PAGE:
and at the volcano. The Chiquimula station is 8
km north of the Jocotan fault and 25 km south of Epicenters of shallow (less than 15 km deep)
the Motagua fault. Thus, events with 1- to 2-s S-P microearthquakes near Guatemala City are plotted
times at Chiquimula likely occur on the Jocotan in figure 10. These data include 29 events recorded
fault or on north-south-trending fractures in the by the three-station network during 65 useful re
Ipala graben just to the south of the Jocotan fault cording days in 1973 and 75 events recorded by the
in this area (Carr, 1974). The numerous events six-station network from March to September
with S-P times of 3 to 5 s could occur either on the 1975. For earthquakes that occur inside or near the
above faults or on the Motagua fault. The data seismic network, magnitude 1 events are the smal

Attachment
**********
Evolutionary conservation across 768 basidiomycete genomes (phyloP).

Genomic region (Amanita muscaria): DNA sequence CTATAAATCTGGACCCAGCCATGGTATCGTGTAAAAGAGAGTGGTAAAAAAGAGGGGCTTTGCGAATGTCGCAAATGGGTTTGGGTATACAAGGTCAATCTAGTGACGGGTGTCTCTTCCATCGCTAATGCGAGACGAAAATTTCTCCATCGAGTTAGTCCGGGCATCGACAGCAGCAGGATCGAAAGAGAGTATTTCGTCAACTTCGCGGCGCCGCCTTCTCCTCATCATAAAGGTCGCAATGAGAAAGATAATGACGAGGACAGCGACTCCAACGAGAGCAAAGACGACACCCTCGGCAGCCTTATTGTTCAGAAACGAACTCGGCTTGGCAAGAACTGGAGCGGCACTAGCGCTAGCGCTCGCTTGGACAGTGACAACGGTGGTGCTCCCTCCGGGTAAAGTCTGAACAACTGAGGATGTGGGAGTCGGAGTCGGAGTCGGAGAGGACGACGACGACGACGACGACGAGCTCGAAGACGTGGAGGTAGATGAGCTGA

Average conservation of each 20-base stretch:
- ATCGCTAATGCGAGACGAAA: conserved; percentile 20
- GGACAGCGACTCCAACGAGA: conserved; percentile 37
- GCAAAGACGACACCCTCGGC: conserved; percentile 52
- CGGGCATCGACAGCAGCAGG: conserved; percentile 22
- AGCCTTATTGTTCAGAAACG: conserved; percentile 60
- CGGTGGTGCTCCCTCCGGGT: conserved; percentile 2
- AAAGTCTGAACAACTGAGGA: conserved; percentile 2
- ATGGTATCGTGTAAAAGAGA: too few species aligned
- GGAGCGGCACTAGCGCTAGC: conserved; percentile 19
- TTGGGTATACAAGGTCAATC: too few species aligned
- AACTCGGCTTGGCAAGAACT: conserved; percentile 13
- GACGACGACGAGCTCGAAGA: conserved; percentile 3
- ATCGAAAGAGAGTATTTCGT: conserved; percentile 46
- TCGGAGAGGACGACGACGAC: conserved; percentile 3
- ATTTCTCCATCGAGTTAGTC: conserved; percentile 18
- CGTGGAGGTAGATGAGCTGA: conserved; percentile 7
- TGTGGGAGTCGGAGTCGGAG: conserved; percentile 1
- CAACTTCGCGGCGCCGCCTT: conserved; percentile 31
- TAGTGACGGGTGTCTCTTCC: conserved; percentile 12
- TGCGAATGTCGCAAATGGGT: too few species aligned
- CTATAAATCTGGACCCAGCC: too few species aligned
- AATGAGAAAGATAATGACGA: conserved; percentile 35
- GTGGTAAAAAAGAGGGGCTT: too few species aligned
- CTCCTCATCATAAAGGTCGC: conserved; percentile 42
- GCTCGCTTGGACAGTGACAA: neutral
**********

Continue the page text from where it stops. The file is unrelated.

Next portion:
suggest that the Polochic fault is also seismically lest that can be located. The most intense seismicity
active in the vicinity of Chiantla. The events with occurs within 10 km of Fuego Volcano, which has
S P times of 7 and 8 s and greater at Chiantla had large eruptions in 1971, 1973, and 1974, plus
could originate on the western end of the Motagua minor eruptive activity in 1975. These events, then,
fault. Thus, the occurrence of microearthquakes are probably related to eruptive processes at Fuego.
within 40 km of these seismograph stations indi Epicenters show that the Jalpatagua and Mixco
cates that the Polochic, Motagua, and Jocotan faults faults are seismically active (ground breakage on
are probably seismically active. the Mixco fault zone was caused by the February
Intermediate-depth earthquakes with magnitudes 4 earthquake). Other epicenters lie on or near other